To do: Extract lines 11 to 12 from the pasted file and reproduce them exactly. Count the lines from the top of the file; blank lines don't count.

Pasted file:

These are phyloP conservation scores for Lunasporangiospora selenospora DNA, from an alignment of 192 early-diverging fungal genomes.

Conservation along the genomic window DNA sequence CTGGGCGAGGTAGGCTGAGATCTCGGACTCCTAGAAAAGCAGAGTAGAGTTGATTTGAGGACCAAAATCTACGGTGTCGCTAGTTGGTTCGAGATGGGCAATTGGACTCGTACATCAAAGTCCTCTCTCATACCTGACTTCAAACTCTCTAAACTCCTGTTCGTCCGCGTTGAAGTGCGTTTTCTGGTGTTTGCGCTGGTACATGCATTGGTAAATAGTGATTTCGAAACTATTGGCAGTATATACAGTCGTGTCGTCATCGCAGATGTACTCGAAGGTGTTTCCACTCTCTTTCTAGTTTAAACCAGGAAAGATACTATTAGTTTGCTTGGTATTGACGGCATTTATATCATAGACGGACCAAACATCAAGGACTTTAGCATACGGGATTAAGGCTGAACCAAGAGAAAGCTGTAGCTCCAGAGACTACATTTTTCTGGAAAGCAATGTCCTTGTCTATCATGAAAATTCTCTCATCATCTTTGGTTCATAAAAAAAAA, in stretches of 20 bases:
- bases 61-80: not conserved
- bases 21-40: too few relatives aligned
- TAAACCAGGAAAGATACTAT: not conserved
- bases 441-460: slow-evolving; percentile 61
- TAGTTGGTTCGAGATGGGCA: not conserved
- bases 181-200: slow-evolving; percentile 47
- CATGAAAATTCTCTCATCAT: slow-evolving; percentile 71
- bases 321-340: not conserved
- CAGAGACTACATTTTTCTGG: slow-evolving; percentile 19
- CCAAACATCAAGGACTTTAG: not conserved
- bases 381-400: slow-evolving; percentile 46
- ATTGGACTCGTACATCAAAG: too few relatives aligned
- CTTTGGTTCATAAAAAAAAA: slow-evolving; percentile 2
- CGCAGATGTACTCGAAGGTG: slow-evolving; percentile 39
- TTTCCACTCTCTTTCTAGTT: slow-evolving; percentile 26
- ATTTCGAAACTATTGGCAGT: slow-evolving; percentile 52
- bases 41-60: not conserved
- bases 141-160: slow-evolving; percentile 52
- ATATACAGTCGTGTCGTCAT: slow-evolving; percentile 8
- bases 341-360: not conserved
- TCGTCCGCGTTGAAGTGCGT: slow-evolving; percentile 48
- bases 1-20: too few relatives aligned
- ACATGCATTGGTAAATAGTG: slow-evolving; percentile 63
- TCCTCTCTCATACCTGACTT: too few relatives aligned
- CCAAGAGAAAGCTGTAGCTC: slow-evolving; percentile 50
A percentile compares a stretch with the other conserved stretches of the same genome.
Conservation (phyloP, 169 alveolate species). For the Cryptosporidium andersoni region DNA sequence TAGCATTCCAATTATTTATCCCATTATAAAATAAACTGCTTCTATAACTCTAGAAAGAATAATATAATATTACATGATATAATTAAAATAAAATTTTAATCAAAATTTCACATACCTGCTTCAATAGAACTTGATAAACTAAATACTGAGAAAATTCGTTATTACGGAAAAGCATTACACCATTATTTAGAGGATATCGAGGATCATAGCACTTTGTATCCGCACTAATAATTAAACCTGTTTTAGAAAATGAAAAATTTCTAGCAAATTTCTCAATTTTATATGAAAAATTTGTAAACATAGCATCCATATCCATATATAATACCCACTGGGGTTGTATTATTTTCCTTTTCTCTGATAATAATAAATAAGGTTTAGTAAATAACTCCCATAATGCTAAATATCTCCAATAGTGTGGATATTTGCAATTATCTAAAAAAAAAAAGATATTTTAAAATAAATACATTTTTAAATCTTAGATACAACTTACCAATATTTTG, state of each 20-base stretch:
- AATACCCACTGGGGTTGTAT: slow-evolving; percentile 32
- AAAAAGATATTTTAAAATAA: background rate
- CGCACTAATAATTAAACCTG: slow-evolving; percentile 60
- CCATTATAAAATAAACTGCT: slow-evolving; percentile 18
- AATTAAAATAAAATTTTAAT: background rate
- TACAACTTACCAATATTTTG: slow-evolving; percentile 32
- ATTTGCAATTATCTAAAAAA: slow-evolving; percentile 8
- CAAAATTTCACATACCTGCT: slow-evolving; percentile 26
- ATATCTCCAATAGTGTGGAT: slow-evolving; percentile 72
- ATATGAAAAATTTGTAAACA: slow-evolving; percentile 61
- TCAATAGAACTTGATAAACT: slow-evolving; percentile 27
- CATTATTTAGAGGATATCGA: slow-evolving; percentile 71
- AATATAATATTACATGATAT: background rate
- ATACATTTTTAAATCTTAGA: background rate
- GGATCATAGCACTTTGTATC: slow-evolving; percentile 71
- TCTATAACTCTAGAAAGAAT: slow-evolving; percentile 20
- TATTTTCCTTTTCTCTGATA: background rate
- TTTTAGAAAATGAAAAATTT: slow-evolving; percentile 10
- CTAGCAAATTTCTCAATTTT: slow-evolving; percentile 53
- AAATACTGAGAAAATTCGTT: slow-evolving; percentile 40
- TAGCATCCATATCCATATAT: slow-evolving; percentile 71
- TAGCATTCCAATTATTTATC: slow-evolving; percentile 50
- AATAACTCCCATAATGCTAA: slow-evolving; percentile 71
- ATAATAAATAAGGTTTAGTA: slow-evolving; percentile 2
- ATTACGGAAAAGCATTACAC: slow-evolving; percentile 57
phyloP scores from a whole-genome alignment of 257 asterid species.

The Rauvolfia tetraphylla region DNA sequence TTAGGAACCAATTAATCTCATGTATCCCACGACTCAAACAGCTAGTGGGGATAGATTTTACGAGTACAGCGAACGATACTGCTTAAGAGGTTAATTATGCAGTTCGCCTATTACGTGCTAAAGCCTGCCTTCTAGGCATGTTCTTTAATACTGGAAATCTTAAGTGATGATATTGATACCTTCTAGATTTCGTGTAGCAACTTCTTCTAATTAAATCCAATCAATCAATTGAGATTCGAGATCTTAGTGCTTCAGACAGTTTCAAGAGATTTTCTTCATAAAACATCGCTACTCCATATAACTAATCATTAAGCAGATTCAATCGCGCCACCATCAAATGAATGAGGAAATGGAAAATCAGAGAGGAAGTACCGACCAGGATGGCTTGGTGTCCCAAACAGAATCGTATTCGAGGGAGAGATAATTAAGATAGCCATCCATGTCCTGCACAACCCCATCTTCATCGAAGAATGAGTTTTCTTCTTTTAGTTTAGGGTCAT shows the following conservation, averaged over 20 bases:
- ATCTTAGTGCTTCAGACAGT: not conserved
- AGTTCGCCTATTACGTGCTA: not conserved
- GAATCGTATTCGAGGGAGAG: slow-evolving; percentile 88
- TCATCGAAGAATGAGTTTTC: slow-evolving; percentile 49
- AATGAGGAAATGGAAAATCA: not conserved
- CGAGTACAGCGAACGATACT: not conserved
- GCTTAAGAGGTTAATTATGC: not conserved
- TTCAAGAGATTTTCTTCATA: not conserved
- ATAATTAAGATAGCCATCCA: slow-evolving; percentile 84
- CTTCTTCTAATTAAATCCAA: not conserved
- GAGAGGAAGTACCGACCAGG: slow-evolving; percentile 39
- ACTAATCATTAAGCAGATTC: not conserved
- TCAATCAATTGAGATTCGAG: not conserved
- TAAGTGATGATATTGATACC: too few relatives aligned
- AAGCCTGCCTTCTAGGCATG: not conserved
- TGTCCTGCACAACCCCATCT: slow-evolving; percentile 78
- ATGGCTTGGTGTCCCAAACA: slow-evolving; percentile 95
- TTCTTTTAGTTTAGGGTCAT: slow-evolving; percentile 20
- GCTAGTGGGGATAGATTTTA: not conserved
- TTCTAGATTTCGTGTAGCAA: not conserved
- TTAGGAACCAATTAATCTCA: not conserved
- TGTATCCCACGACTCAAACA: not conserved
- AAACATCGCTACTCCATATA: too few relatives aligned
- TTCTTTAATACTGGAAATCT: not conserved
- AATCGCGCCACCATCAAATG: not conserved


- CAGAGACTACATTTTTCTGG: slow-evolving; percentile 19
- CCAAACATCAAGGACTTTAG: not conserved